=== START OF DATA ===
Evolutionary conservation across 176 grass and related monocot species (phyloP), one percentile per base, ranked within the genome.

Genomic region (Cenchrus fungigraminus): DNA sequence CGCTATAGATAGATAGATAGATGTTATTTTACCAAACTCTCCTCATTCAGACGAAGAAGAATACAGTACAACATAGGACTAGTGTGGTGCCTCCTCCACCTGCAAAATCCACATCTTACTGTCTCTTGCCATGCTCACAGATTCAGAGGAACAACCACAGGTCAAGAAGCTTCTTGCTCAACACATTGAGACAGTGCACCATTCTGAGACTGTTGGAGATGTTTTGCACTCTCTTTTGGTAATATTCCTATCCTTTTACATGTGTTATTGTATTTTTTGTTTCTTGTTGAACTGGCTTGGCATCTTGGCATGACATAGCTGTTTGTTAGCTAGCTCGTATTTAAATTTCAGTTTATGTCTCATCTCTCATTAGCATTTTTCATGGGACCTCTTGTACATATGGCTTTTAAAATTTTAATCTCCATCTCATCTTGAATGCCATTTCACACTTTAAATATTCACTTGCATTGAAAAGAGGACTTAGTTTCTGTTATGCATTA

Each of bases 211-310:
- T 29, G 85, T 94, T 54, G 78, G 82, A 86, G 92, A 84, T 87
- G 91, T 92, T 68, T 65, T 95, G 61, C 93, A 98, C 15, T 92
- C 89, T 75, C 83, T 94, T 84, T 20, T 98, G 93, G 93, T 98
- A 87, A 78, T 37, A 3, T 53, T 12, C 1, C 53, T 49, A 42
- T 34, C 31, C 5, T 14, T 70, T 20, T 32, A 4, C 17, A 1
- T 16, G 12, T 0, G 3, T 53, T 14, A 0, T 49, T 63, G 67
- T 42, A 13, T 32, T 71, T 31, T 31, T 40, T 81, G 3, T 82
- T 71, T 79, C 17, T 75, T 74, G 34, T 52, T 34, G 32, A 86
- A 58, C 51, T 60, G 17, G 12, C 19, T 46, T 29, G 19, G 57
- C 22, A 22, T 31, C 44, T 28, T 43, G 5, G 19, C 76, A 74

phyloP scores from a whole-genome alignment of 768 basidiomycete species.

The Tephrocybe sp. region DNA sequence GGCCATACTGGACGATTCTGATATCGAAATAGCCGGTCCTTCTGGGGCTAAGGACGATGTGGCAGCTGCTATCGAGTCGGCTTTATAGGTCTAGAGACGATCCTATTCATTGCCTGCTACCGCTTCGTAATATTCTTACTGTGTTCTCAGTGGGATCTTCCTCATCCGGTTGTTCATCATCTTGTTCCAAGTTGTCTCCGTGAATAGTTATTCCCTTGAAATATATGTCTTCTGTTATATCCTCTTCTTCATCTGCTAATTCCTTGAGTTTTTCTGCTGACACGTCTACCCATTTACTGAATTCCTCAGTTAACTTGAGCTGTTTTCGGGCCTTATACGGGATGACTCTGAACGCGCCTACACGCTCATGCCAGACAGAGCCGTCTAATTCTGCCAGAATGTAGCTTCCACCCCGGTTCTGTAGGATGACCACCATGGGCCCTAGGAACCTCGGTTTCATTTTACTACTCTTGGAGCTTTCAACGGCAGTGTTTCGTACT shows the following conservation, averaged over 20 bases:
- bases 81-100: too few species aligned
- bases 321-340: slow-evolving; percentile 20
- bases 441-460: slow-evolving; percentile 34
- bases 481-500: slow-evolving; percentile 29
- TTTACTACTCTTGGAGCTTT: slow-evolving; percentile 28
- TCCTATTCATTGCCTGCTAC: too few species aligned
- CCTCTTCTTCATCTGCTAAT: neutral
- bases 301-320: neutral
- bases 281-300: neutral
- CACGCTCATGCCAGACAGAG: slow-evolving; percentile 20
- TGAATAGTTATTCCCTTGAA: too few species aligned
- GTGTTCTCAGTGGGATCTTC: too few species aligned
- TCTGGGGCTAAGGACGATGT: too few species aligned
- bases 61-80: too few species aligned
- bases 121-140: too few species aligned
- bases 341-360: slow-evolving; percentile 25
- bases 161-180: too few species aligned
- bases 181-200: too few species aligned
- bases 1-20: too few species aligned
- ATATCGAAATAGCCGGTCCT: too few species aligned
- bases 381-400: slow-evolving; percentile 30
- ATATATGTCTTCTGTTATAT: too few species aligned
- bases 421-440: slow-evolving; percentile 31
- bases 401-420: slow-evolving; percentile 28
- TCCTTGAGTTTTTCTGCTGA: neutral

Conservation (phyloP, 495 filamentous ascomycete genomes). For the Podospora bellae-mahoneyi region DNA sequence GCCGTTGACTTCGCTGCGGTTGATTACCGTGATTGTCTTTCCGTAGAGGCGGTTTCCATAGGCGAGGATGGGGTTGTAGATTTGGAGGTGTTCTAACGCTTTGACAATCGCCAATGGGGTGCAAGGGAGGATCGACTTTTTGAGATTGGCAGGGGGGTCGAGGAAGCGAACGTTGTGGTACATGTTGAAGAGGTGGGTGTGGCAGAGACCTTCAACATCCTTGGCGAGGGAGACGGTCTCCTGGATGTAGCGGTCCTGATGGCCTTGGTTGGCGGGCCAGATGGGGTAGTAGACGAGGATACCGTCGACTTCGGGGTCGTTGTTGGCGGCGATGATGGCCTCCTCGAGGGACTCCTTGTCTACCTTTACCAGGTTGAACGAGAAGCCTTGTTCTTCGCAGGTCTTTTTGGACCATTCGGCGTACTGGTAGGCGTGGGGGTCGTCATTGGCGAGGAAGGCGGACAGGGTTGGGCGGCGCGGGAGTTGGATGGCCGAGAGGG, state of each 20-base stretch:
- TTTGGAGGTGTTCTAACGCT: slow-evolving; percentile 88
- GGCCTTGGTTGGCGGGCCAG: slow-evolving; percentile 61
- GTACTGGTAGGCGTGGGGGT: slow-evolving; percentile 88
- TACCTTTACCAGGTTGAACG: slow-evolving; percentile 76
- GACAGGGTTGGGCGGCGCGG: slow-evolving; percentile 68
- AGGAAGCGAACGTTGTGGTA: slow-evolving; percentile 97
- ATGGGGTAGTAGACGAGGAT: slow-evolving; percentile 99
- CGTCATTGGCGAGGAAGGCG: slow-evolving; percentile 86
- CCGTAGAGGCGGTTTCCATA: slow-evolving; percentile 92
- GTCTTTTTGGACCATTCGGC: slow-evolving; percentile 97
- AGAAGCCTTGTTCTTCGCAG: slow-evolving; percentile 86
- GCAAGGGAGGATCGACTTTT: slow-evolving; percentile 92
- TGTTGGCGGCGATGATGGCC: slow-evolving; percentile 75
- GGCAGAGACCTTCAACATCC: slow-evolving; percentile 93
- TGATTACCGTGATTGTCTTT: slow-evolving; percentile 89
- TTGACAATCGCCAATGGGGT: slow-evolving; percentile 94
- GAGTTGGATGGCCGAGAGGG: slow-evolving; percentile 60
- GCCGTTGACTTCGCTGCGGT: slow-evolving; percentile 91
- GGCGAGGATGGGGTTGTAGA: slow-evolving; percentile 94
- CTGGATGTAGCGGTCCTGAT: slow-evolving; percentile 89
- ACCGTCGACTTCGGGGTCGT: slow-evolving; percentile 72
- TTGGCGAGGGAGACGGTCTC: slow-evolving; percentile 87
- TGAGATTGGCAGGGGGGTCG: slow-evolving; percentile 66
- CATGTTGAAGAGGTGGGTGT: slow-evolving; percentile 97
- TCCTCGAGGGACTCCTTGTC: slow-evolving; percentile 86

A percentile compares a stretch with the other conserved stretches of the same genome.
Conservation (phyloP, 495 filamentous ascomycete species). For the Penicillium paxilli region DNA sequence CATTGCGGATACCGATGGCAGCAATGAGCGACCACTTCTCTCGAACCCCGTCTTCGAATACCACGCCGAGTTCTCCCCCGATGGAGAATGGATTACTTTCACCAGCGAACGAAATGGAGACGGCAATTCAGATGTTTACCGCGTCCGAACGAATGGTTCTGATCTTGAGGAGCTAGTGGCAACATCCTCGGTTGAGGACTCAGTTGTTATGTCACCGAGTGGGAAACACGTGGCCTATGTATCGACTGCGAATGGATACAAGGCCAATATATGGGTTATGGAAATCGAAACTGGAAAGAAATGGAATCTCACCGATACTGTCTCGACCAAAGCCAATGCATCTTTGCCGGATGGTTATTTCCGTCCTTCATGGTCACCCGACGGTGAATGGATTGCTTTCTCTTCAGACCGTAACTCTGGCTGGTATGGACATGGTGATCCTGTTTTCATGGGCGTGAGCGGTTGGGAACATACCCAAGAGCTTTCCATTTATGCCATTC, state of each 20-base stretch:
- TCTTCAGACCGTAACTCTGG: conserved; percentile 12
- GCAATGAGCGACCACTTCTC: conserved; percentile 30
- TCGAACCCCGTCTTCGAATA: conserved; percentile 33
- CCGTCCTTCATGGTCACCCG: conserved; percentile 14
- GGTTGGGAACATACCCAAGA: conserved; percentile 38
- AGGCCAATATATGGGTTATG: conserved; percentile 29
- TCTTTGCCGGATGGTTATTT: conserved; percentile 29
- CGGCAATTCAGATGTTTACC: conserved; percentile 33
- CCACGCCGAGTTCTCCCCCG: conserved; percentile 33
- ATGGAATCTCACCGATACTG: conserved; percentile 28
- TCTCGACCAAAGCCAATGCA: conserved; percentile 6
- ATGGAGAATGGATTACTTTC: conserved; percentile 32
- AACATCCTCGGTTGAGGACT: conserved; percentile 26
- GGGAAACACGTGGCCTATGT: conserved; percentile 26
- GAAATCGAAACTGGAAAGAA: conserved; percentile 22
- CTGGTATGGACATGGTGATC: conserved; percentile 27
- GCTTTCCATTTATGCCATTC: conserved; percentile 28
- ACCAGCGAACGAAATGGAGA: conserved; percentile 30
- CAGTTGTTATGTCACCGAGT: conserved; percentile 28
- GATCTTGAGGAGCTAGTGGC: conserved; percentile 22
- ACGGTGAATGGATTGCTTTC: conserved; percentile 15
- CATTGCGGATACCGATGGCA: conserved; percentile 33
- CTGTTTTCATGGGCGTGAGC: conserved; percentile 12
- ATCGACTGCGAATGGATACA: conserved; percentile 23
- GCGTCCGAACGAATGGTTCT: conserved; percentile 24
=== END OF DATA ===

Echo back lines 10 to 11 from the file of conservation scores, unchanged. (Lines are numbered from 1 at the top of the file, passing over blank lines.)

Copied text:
- T 42, A 13, T 32, T 71, T 31, T 31, T 40, T 81, G 3, T 82
- T 71, T 79, C 17, T 75, T 74, G 34, T 52, T 34, G 32, A 86